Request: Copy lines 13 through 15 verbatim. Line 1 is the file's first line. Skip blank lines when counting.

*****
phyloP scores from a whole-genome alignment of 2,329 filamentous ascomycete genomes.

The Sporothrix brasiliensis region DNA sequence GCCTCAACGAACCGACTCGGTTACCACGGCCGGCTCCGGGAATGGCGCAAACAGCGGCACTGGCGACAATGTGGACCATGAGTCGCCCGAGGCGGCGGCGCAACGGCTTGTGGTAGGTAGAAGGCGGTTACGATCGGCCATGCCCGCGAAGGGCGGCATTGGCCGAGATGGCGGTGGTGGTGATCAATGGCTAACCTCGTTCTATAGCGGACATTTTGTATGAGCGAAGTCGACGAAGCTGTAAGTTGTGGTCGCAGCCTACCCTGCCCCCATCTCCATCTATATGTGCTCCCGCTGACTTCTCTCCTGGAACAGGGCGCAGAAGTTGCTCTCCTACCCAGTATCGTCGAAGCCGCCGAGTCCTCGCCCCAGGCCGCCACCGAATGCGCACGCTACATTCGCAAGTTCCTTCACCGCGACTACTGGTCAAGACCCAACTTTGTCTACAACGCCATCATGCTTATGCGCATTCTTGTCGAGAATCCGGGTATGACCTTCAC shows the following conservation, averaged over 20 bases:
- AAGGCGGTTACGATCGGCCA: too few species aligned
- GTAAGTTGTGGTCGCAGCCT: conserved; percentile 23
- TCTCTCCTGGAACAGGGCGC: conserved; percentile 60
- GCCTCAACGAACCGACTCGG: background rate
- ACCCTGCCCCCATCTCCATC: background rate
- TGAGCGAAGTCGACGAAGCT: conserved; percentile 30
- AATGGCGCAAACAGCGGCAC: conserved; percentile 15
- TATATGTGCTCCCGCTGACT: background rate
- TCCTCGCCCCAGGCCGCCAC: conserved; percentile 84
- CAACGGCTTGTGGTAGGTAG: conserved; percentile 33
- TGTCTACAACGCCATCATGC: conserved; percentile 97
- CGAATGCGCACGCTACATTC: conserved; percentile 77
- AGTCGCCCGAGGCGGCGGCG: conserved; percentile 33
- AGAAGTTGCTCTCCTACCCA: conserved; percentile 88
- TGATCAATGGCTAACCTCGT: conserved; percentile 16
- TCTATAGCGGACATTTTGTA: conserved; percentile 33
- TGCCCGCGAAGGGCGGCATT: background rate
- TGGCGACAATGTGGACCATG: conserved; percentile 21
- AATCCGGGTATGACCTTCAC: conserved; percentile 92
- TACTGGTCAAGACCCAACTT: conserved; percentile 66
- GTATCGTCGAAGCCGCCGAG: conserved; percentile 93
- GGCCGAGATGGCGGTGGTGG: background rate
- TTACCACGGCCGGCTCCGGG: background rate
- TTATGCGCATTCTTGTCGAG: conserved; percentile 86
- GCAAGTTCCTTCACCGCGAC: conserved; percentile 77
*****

- TGTCTACAACGCCATCATGC: conserved; percentile 97
- CGAATGCGCACGCTACATTC: conserved; percentile 77
- AGTCGCCCGAGGCGGCGGCG: conserved; percentile 33